Construction of a new Center for Sport Sciences (pictured) is under way at Wilmington College. The $8.4 million indoor athletic training facility is being built directly adjacent to the school's synthetic turf field and will act as an extension of existing campus athletic amenities. The center will serve as the primary home of the school's athletic training program, offering a hydro-training area, recruitment room, classroom space, administrative offices and a 15,000-square-foot synthetic turf field. A partnership between the college, Beacon Orthopaedics and Sports Medicine, Clinton Memorial Hospital and Drayer Physical Therapy will bring professional services such as orthopedic care, physical therapy and imaging into the facility. MSA Sport of Cincinnati is overseeing the project.
Construction has begun on an Armed Services YMCA in Harker Heights, Tex., the first facility of its kind to be built outside of a military base. The $9.8 million ASYMCA, designed by Austin-based Studio 8 Architects, will include a 7,000-square-foot fitness center, a cardio center, an aquatics center, gymnasiums and additions specifically designed for use by injured soldiers. It will be open to military members and their families as well as the public, and the Killeen Independent School District will conduct swim lessons in the pool when it opens next fall. The facility will also provide cardio and rehabilitation services through a partnership with Seaton Medical Center Harker Heights.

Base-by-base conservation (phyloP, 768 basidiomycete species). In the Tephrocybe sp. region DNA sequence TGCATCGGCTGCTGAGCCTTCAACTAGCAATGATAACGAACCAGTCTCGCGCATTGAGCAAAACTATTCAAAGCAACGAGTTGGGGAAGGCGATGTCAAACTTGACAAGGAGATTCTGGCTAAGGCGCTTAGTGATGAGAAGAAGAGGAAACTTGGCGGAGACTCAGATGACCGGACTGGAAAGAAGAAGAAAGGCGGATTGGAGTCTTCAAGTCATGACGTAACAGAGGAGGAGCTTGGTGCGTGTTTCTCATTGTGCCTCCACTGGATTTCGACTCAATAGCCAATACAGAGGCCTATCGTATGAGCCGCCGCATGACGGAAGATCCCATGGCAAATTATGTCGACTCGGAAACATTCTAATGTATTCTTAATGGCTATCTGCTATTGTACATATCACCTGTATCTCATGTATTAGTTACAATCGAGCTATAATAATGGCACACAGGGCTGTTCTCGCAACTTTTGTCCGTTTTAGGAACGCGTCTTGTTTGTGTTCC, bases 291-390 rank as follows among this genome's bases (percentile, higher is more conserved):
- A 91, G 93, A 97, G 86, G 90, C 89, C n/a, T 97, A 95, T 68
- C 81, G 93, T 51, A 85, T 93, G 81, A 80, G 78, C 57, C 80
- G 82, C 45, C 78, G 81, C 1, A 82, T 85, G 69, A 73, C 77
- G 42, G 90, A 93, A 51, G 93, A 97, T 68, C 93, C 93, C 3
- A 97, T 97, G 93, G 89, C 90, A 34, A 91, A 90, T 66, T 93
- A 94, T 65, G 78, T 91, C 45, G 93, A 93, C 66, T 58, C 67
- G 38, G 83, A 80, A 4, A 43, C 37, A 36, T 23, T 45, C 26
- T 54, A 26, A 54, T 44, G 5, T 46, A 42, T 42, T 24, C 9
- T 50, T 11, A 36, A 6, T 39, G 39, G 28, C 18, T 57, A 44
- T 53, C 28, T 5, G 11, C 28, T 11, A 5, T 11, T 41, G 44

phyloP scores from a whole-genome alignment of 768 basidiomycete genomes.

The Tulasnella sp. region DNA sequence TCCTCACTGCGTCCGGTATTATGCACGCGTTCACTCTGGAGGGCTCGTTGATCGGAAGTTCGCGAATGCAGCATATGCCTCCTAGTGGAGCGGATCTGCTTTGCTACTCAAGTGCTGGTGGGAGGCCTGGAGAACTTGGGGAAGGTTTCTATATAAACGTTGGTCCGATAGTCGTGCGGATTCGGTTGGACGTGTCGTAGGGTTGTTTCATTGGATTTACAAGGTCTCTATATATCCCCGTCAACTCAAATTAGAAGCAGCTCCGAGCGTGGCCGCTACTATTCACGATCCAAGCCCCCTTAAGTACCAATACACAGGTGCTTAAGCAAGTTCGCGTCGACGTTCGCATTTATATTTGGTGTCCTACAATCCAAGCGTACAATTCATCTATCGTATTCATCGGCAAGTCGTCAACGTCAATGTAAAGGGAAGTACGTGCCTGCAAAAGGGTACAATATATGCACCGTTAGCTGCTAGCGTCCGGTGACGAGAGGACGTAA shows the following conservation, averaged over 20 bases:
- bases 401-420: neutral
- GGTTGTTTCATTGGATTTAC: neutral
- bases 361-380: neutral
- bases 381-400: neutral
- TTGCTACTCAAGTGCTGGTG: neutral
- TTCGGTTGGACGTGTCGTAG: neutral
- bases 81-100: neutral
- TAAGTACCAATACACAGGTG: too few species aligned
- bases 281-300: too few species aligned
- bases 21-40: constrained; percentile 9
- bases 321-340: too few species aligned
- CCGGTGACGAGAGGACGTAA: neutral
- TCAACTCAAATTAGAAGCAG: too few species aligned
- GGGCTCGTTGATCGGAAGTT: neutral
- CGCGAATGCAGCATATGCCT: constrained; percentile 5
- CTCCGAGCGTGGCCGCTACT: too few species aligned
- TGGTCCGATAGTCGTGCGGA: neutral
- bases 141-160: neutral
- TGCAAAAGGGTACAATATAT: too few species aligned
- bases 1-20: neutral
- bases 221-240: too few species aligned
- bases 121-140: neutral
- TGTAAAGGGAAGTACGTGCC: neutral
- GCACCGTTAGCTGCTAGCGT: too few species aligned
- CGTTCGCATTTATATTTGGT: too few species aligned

Central Parkway YMCA in Cincinnati closes this month to begin work on a $27 million renovation to the 97-year-old building. The renovation, designed by CR architecture+design of Cincinnati, will bring more natural light into the fitness center; add new cardio and strength equipment; construct group exercise rooms, racquetball courts, a cycling studio and a free-weight room; and add new locker room lounges and men's and women's steam and sauna rooms. The indoor pool and gymnasium will also be renovated, and new HVAC and plumbing systems will be added.
The Oakley (Ohio) community council has given the go-ahead to begin the design phase for a new aquatic center. Based on suggestions from local residents and swimmers, the center will include a lap pool with diving board and slide, a wading pool and a sprayground. The $3 million project will be built at the site of the existing Oakley Pool, which will be completely gutted.
Kingsbridge National Ice Center LLC has finalized a lease with the New York City Economic Development Corporation, paving the way for the design phase of what KNIC says will be the largest indoor ice center in the world. The overhaul of the Bronx's vacant Kingsbridge Armory will construct nine year-round indoor ice rinks, a 50,000-square-foot community space and a wellness center. Approved by the New York City Council last December, the $350 million project is expected to see construction begin in 2016.
PREVIOUS COVERAGE: Bronx Ice Center Will Have Billion Dollar Impact, Supporters Say